It has also been said that the court may "decline to give relief if there are special circumstances which make it desirable for the court to stay its hand or decline to interfere" and that the court "should avoid decision of a constitutional question when construction of a State statute in the state courts may make such a decision unnecessary". Alabama Public Service Commission v. Southern Ry. Co., 341 U.S. 341, 360, 71 S. Ct. 762, 95 L. Ed. 1002 (Frankfurter, J., concurring). Such "special circumstances" have been found "in cases involving possible disruption of complex state administrative processes". Zwickler v. Koota, above cited, 389 U.S. at 249 fn. 11, 88 S. Ct. at 396. Section 4407 is a part of Article 89 of the Education Law of New York, Article 89, itself only part of the Education Law of New York, establishes a broad program under the department's supervision for relief, care, cure and education of handicapped children. Section 4407 is but one of several provisions in this program. For example, the department has the duty to provide for handicapped children from the funds of the department, without any maximum limit, "home-teaching, transportation, scholarships in non-residence schools, tuition or maintenance and tuition in * * * schools * * * when not otherwise provided by parents, guardians, local authorities or by other sources, public or private " (Education Law § 4403(1); emphasis supplied). We need not further analyze the program. It sufficiently appears that it is one of the "complex state administrative processes", that the state is thereby attempting to help handicapped children, and that the injunction here sought would or might disrupt the program.
The Court was given a copy of a complaint in an action (Feldman) in the Supreme Court for Kings County against both City and State defendants which seems to raise the same issue as in the case at bar. It is understood that this (Feldman) action has been stayed pending decision in the case at bar.
The claims made in this action should, for the reasons indicated, be presented in the first instance to the courts of New York. Plaintiffs and the intervenor-plaintiff appear to accept the interpretation of Section 4407 made by the department. They ask for a direction that the $2000 limit be disregarded and that the department supply them with whatever amounts above $2000 may be required for their tuition. Whether this type of remedy would in any event be appropriate need not now be decided. The claims can be presented to the State courts which will necessarily by required to determine the meaning in this respect of Section 4407.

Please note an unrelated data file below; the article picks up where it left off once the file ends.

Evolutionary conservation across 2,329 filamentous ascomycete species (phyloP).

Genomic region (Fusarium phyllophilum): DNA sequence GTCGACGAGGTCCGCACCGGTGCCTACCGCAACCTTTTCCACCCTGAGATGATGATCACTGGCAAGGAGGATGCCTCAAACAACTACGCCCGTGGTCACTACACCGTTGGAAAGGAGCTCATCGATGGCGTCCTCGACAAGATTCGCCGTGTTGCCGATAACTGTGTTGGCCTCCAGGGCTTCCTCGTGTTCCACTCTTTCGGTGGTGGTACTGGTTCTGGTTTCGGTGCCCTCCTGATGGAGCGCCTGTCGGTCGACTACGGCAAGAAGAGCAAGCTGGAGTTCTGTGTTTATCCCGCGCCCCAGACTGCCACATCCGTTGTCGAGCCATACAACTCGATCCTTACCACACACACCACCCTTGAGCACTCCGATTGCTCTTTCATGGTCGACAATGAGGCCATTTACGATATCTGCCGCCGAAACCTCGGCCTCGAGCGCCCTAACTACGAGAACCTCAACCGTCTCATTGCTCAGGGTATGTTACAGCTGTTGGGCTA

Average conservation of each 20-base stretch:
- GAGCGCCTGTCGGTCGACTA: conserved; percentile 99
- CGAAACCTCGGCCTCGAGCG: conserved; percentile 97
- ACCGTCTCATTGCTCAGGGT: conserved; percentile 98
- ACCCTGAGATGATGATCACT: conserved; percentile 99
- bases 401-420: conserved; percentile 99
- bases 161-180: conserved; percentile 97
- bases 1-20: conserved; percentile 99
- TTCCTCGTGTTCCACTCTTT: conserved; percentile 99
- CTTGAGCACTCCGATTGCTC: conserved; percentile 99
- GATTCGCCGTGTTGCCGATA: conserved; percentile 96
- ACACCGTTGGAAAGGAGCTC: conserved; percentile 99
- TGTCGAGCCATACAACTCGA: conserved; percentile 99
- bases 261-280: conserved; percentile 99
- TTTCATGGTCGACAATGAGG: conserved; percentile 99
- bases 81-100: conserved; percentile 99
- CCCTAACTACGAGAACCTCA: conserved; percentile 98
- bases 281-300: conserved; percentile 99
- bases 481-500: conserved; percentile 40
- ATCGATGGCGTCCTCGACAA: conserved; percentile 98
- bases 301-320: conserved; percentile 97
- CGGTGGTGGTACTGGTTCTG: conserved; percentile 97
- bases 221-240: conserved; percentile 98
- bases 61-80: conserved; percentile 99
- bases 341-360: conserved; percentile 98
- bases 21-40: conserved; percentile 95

Where the abstention doctrine is applied, it is said to be "better practice * * * to retain jurisdiction, rather than to dismiss". Zwickler v. Koota, above, at 244 fn. 4, 88 S. Ct. at 393; see Wright, above, at 198.
As already noted, the action is technically still pending against the City defendants on the complaint of the three original plaintiffs. It has been shown, however, that as to them the action is moot and on this ground should be dismissed.
The foregoing contains the findings of fact and conclusions of law required by Fed. R. Civ. P. 52(a).
The motions by plaintiff Larry McMillan and intervenor-plaintiff Mitchell Garlick for a preliminary injunction against the Commissioner are each denied, without prejudice to their renewal after a final determination in the State courts of the meaning of Section 4407.
The motion of intervenor-plaintiff Mitchell Garlick for a determination that this action may be maintained as a class action is reserved for consideration in the event that this action subsequently goes forward.
The motion of defendant Nyquist to dismiss the action is denied, without prejudice to its renewal after a final determination in the State courts of the meaning of Section 4407.
There is an express determination that there is no just reason for delay (Fed. R. Civ. P. 54(b)) and the Clerk is expressly directed to enter judgment in favor of the defendants The Board of Education of the City of New York, Donovan, and Arnold dismissing the action as against them because as to them it is moot.
Jurisdiction of the action as against defendant Nyquist is retained but all proceedings herein are stayed until the further order of this Court.